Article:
South African President Cyril Ramaphosa says the initiative to boost vaccine access ‘will put Africa on a path to self-determination’.
The World Health Organization (WHO) has said it is setting up a hub in South Africa to give companies from poor and middle-income countries the know-how and licences to produce COVID-19 vaccines, in what President Cyril Ramaphosa called an historic step to spread lifesaving technology.
The “tech transfer hub” could make it possible for African companies to begin manufacturing mRNA vaccines – the advanced technology now used in shots from Pfizer-BioNTech and Moderna – in as little as nine to 12 months, the WHO said.
WHO Director-General Tedros Adhanom Ghebreyesus made the announcement aimed at boosting access to vaccines across the African continent, where coronavirus infections and deaths increased by almost 40 percent over the past week.
“Today I am delighted to announce that WHO is in discussions with a consortium of companies and institutions to establish a technology transfer hub in South Africa,” Tedros said during a press briefing in Geneva on Monday.
“The consortium involves a company Afrigen Biologics & Vaccines, which will act as the hub both by manufacturing mRNA vaccines itself & by providing training to a manufacturer Biovac,” he added.
WHO chief scientist Soumya Swaminathan said there were several options on the table, mainly smaller companies and biotechs, adding: “We are also in discussions with larger mRNA companies and hope very much they will come on board.”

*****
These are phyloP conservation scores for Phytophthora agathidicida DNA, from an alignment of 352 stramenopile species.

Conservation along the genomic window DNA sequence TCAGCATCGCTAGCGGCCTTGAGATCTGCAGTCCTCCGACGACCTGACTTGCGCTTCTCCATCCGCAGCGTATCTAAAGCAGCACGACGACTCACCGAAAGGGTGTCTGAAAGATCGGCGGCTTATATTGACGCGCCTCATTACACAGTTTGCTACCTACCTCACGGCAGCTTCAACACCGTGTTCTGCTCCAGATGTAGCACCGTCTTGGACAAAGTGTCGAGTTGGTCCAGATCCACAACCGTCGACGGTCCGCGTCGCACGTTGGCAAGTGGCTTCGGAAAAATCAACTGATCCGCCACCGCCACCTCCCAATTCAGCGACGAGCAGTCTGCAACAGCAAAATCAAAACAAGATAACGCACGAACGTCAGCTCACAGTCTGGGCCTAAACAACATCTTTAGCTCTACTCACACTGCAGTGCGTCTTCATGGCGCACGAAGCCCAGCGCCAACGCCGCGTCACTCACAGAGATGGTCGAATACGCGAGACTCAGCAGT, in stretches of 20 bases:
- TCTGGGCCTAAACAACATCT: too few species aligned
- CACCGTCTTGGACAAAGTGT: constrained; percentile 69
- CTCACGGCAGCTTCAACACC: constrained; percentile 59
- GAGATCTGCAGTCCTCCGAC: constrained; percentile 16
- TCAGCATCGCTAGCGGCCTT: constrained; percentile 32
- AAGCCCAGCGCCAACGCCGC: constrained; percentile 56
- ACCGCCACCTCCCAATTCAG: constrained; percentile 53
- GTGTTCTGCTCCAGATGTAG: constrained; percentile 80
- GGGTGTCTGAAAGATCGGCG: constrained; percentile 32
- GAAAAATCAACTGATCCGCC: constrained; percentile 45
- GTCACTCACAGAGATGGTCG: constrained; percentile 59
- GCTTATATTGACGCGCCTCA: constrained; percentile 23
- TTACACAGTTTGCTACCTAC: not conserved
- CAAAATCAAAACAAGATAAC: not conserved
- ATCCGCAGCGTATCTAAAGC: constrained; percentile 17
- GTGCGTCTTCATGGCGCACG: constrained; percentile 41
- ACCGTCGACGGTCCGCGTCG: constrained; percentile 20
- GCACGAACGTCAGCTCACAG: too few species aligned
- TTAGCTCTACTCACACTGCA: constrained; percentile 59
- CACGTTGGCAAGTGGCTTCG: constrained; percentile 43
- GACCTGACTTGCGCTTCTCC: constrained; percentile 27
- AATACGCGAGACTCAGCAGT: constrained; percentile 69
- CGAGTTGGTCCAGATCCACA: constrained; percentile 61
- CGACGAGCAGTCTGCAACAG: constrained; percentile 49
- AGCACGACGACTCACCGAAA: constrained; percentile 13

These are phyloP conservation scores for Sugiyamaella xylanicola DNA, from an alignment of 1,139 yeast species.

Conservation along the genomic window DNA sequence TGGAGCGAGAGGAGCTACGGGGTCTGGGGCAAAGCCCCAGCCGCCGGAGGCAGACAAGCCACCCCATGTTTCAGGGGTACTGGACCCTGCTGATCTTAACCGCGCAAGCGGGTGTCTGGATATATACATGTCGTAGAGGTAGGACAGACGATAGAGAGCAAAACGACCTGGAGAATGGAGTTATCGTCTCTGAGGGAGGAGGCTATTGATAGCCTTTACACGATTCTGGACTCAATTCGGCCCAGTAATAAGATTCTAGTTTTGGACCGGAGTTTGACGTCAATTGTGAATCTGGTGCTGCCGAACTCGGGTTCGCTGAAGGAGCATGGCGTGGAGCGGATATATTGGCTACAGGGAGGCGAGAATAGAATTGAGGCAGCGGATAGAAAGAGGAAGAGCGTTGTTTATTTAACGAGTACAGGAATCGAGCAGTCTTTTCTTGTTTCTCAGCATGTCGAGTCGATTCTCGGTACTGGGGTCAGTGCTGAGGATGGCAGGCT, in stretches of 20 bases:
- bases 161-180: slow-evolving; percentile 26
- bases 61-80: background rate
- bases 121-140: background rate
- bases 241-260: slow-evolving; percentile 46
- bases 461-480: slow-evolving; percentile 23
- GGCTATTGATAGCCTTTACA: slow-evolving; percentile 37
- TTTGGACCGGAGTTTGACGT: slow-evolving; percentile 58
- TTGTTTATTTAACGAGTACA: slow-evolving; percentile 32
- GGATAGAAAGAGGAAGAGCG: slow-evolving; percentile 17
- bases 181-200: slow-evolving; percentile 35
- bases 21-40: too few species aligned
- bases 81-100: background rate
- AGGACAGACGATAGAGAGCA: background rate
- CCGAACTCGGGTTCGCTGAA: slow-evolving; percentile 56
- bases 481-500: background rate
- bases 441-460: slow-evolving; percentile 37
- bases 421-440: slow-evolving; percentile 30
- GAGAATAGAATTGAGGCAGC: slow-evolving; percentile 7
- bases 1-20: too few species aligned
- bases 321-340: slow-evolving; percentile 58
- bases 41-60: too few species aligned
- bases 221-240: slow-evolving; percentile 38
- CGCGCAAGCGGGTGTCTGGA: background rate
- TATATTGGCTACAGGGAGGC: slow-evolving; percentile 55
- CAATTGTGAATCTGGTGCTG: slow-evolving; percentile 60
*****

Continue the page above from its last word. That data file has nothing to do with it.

Pfizer and BioNTech, along with Moderna, are the main producers of COVID-19 vaccines using mRNA technology.
“We could see within nine to 12 months vaccines being produced in Africa, South Africa,” Swaminathan said.
‘Change the narrative of Africa’
Ramaphosa said the initiative “will change the narrative of an Africa that is a centre of disease and poor development”.
“This landmark initiative is a major advance in the international effort to build vaccine development and manufacturing capacity that will put Africa on a path to self-determination,” he said.
The South African president, referring to talks at the World Trade Organization (WTO) on its proposal for a waiver on intellectual property on COVID-19 vaccines, added: “Today is historic and we see this as a step in the right direction but it does not distract us from our original proposal put together by India and South Africa that we should see a TRIPS waiver at the WTO.”
The South African president said many people in developing countries were “still struggling for access to vaccines that are made in their billions in the North”.
He said the unequal vaccine distribution was unfair, describing those in rich countries as having lives “worth much more than the lives of those in poorer countries”.
Campaigners welcomed the move and urged the pharmaceutical companies to go further.
“What needs to happen next is Moderna and Pfizer/BioNTech must immediately share their mRNA technology with the hub so that many more mRNA vaccines can be produced independently by manufacturers in South Africa and more broadly on the African continent, as soon as possible,” Kate Stegeman, Advocacy Coordinator, MSF Access Campaign in South Africa, said in a statement.
“All pharmaceutical corporations that share their technology with the hub through technology transfer agreements must do so in a transparent and non-restrictive way to maximize the chance of success: any licenses must include all low- and middle-income countries, and technology recipients must be free to build on the platform technology to tackle other health threats.”
Also on Monday, WHO emergencies chief Dr Michael Ryan said the UN health agency would follow up with Olympic and Japanese authorities about their decision on Monday to allow domestic fans to attend the summer games.
Ryan noted that Japan’s recent COVID-19 rates were lower than those seen in many other countries, including the United Kingdom, United States, France and the Netherlands.